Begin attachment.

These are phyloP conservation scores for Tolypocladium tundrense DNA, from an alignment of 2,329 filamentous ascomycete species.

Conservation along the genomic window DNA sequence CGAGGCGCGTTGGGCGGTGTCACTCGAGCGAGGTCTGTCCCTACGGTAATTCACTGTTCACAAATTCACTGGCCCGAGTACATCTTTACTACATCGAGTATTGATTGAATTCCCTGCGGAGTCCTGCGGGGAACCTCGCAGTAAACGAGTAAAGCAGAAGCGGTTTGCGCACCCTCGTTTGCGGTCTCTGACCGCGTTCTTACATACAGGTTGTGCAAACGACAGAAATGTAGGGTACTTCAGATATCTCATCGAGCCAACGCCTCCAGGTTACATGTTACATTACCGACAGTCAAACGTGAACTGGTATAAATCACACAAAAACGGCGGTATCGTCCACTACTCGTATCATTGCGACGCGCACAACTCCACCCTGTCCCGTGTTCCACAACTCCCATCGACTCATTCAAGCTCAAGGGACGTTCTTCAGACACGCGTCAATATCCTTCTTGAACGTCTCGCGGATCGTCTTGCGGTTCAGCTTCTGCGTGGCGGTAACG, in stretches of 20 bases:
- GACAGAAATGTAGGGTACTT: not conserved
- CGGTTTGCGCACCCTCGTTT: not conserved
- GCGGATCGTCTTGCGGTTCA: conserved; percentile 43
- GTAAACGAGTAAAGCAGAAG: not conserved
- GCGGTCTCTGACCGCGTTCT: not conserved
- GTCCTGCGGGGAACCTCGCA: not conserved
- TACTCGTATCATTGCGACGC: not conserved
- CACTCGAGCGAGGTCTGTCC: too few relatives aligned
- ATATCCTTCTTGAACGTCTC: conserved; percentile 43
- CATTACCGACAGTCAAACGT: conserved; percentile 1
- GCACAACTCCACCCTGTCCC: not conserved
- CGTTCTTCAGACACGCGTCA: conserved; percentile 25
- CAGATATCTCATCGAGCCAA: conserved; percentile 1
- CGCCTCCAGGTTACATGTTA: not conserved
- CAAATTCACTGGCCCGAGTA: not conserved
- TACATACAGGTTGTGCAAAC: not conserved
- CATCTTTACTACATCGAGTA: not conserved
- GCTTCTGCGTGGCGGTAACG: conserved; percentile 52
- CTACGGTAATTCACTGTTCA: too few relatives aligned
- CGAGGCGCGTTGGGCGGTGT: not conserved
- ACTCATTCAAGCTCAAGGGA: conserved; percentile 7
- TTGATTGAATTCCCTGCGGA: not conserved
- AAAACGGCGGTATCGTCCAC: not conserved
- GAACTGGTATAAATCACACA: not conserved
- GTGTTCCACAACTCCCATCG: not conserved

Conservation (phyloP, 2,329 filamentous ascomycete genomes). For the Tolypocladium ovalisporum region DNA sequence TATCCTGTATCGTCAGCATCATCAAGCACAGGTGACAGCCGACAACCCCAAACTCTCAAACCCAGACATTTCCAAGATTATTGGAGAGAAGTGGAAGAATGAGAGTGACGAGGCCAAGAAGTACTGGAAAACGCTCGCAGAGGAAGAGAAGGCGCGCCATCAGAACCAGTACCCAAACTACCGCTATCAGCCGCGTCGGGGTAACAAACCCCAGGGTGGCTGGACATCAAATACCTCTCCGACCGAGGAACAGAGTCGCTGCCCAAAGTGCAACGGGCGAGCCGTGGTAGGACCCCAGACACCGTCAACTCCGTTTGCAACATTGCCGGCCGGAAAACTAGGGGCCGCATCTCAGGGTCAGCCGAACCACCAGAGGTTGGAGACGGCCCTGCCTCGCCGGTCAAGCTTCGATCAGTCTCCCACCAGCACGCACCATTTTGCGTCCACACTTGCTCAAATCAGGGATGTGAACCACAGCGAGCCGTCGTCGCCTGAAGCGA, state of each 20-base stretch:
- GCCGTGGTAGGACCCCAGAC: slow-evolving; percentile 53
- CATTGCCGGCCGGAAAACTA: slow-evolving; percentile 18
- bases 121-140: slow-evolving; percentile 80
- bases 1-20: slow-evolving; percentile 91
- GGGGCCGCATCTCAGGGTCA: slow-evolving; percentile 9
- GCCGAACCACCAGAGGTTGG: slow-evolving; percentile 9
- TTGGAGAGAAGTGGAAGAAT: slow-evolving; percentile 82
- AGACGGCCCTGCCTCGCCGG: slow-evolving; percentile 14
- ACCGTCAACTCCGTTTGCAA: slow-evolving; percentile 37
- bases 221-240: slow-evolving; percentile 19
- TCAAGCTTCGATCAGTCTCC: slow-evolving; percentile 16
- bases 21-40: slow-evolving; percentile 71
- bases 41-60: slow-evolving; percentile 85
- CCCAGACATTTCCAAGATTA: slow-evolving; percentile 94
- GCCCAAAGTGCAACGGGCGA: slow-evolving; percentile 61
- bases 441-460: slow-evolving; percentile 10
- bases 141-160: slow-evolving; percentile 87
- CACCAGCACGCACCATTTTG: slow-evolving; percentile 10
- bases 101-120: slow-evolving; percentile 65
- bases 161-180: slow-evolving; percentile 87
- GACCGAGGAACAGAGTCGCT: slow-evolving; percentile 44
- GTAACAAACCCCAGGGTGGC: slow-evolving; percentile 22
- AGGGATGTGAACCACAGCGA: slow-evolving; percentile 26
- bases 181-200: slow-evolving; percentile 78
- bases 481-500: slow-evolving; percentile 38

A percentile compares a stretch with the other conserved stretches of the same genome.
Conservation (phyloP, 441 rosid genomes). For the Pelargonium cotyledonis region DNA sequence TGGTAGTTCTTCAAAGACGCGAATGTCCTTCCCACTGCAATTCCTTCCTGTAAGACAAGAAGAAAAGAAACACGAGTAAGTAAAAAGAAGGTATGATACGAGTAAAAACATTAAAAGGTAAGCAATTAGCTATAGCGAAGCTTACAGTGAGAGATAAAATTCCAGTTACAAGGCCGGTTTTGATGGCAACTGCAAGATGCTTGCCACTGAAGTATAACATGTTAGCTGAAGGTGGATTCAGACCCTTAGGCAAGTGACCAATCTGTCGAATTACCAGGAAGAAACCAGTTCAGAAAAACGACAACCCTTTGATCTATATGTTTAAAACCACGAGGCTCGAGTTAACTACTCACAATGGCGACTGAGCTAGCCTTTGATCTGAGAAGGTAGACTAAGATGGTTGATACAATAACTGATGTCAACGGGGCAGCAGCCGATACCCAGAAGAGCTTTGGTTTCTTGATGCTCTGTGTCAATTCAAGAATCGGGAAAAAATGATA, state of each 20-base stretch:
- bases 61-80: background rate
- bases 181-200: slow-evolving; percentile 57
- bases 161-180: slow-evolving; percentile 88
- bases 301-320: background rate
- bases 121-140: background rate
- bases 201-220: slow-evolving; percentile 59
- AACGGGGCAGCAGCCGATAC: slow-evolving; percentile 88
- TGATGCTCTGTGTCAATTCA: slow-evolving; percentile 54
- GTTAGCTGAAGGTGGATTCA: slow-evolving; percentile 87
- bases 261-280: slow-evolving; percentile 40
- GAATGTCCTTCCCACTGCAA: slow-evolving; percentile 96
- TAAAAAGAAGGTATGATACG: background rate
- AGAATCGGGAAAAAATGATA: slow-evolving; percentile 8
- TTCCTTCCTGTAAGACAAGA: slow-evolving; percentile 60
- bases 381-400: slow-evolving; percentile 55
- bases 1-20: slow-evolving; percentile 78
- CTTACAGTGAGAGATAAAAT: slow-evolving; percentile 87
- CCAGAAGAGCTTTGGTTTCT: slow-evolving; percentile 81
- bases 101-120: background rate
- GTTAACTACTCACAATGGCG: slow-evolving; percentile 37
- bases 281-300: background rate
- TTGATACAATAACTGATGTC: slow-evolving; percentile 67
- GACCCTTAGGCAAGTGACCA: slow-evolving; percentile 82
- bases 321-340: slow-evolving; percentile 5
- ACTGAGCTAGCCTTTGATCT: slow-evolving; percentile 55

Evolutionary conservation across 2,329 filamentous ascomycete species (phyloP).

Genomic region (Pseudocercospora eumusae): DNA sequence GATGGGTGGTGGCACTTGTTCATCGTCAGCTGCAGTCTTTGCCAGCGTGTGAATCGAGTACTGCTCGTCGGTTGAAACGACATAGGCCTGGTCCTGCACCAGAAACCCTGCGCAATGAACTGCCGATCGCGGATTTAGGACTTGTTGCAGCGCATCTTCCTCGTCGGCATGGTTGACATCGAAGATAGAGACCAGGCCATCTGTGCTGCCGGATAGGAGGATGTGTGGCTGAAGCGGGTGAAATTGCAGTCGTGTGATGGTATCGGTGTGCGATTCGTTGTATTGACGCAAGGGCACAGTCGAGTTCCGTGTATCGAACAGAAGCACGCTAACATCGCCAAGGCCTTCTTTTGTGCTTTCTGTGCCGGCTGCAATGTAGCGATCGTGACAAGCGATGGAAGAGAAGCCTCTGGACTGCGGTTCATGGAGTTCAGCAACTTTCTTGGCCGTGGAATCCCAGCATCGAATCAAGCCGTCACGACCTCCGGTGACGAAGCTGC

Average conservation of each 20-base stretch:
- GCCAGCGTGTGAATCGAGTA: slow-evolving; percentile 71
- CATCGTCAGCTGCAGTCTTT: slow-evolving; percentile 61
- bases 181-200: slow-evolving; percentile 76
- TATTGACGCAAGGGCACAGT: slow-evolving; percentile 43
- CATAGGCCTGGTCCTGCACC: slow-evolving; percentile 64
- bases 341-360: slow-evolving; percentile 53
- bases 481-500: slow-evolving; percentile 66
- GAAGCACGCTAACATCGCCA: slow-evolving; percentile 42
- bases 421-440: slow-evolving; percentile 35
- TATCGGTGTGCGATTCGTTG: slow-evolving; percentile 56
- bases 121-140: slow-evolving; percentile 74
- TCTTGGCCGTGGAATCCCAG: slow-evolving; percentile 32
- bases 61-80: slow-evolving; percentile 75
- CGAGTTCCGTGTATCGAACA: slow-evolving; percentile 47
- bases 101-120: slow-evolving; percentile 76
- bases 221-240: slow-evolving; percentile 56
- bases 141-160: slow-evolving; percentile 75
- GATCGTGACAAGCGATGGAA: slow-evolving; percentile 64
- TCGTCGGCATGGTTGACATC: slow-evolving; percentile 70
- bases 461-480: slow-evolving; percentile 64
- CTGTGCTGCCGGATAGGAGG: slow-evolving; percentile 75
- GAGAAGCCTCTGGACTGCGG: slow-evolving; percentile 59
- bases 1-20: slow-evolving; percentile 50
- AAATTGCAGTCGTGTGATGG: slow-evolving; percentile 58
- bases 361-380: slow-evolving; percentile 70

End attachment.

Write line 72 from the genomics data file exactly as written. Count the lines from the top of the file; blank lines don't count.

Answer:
- CTTACAGTGAGAGATAAAAT: slow-evolving; percentile 87